Allison Pearson, an award-winning journalist and author, is a staff writer for the London Daily Telegraph. Her first novel, I Don’t Know How She Does It, became an international bestseller and was translated into thirty-two languages. It is now a major motion picture, adapted by Aline Brosh McKenna and starring Sarah Jessica Parker. Her most recent novel, I Think I Love You, is set to become a stage musical. Allison has given inspirational speeches around the world on women’s issues and she can be contacted via her website www.allisonpearson.co.uk. She is a patron of Camfed, a charity that supports the education of more than a million African girls (www.camfed.org). Pearson lives in Cambridge with her husband and their two children.
Conversation Starters from ReadingGroupChoices.com
What do you think this novel is about–love, illusion, friendship?
Zelda says to Bill, “Fantasy is an important part of growing up.” How does this prove true for Petra? And for Bill?
Why does the author include articles from The Essential David Cassidy Magazine? What point is Pearson making?
“Honestly, it’s amazing the things you can know about someone you don’t know.” Bill knows facts about David Cassidy because it’s his job. Why do the girls study David so closely?
The girls lie to each other out of adolescent fear. Why does Bill lie to Ruth?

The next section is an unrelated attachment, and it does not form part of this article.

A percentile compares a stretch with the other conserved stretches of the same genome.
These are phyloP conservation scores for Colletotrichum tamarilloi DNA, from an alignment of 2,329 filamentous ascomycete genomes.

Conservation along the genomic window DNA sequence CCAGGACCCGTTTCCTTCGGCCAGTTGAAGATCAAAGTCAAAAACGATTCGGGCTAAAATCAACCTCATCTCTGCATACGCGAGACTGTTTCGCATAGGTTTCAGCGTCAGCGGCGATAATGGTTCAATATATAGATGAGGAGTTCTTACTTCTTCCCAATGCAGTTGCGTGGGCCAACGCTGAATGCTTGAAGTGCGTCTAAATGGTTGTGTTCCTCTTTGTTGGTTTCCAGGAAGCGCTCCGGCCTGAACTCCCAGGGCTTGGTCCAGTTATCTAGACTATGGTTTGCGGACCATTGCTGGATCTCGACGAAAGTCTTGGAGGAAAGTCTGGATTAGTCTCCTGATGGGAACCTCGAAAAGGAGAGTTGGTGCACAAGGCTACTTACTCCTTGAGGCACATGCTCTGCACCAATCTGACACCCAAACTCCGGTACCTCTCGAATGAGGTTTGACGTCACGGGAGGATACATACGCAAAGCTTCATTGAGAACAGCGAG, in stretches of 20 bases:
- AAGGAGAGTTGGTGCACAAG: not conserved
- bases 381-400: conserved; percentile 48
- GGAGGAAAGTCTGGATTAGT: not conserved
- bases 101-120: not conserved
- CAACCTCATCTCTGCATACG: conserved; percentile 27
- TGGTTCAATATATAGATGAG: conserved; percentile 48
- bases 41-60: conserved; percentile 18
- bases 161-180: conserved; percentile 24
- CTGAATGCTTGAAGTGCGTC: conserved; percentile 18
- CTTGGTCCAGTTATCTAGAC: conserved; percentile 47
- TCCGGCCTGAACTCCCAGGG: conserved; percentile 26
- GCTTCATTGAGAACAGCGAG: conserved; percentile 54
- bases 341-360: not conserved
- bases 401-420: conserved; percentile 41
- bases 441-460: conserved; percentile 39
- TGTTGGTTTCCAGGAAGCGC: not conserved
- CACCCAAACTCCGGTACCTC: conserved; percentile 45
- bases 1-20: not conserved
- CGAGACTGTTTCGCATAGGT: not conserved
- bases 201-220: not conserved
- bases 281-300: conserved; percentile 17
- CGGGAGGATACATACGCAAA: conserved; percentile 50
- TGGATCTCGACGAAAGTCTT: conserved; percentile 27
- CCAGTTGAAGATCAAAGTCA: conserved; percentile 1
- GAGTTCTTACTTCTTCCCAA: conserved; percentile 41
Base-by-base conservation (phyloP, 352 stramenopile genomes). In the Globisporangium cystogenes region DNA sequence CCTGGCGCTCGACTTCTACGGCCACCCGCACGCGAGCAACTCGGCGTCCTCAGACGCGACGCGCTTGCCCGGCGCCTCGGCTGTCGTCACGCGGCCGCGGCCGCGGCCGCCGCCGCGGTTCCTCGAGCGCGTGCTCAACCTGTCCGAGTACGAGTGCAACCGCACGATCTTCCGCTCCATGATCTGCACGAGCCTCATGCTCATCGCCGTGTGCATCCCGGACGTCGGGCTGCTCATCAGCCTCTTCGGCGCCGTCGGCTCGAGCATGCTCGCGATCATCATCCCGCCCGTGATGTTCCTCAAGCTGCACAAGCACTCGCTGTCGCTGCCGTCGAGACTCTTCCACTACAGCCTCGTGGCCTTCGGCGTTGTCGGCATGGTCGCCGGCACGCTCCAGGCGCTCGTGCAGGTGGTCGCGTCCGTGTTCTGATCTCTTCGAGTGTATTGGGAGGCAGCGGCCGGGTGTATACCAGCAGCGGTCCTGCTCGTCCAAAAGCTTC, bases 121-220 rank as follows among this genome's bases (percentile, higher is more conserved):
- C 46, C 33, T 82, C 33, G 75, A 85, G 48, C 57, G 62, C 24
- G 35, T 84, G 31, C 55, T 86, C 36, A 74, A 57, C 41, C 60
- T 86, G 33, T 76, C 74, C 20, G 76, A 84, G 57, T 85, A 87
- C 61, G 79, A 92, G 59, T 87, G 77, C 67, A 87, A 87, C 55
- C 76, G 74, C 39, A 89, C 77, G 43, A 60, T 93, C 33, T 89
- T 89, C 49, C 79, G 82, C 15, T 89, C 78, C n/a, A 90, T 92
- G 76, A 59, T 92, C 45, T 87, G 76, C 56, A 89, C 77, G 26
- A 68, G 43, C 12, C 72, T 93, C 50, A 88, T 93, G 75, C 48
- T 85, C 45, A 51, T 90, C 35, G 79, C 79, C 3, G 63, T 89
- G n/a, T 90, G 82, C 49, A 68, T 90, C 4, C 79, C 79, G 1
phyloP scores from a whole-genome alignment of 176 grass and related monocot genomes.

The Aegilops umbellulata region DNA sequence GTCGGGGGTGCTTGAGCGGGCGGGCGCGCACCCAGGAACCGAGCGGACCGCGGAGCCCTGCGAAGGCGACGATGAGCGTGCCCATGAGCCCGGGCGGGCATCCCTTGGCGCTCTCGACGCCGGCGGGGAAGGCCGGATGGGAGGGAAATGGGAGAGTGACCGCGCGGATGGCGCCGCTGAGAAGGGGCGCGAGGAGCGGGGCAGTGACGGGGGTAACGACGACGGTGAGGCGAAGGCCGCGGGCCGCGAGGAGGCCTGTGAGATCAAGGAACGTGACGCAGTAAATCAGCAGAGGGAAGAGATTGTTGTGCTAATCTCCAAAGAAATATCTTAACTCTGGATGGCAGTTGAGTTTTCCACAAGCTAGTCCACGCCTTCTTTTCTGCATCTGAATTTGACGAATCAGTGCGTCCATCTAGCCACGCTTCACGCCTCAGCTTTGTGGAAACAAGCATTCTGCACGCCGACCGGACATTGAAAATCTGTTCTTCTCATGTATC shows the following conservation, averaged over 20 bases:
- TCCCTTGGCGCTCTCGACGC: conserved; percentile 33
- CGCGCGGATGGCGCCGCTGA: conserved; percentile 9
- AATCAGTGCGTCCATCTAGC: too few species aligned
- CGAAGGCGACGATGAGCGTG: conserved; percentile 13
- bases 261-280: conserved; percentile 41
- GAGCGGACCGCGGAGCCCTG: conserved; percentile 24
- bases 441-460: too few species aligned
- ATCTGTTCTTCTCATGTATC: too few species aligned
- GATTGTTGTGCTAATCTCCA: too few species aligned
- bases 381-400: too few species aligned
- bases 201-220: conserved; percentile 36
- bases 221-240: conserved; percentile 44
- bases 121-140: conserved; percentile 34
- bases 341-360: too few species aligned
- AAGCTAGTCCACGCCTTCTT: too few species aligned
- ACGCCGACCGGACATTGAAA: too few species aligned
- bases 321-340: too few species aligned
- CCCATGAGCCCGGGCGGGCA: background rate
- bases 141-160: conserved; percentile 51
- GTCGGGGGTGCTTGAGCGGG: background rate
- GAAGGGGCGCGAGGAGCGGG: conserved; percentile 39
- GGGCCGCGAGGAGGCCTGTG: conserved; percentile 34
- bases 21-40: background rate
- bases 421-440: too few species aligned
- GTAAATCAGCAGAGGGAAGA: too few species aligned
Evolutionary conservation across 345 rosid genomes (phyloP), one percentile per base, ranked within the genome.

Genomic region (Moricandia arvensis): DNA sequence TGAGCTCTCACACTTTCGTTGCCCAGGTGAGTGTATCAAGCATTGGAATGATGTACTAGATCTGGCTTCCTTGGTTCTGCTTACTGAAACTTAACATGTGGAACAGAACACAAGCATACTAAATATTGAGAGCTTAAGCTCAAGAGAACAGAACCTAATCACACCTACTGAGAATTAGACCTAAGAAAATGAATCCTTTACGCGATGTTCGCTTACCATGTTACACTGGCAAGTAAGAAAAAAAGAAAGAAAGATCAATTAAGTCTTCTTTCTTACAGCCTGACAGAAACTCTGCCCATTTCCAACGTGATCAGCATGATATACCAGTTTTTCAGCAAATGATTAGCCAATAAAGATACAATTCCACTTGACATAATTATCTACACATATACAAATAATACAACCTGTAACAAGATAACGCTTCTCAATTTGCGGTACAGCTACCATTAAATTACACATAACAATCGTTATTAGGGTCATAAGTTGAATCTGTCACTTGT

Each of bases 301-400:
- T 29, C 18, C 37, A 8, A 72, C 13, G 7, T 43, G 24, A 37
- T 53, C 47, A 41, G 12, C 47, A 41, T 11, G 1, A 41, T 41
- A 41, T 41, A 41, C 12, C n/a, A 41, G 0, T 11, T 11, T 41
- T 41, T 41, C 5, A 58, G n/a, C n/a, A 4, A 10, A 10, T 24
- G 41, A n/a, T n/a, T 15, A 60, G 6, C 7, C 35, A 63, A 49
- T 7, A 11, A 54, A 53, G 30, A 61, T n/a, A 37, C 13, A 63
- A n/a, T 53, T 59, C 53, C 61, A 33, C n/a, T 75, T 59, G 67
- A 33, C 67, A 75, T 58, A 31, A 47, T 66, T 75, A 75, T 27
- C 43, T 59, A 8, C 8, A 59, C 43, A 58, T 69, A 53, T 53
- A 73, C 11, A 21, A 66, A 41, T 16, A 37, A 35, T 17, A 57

“You chose the kind of friends you wanted because you hoped you could be like them and not like you.” How does it compare to Carrie’s thoughts on friendship.
What does Petra learn about her friends at White City? What does she learn from her mother’s response?
Discuss the pair of epigraphs on the opening page of Part Two. What impression do you get from their juxtaposition?
Petra thinks about hiraeth, the yearning for home. How does this relate to what ultimately happens with Sharon? With Bill?
What has Petra learned about motherhood from her own mother? In what ways is she like Greta?
How does Sharon help Petra get over Marcus?
“Never underestimate the wish not to know,” Bill says to Petra. What does he mean? How does this apply to both Bill and Petra?
What is the significance of Petra’s work with Ashley, the Girl That Nobody Loves? How does music heal Petra?
What did Bill get out of “being” David Cassidy? How did it benefit him, and how did it harm him?
Sharon likens her faith in The Essential David Cassidy Magazine to belief in the Bible. What does she mean? Were the girls choosing to believe?
Why does Petra take Bill’s revelation about his work as a betrayal? Why doesn’t Sharon?
Petra realizes her feelings about Greta have changed. What brings about this shift?
Why doesn’t Pearson take us inside the women’s meeting with David?
How does Pearson’s afterword affect your feelings toward the novel as a whole?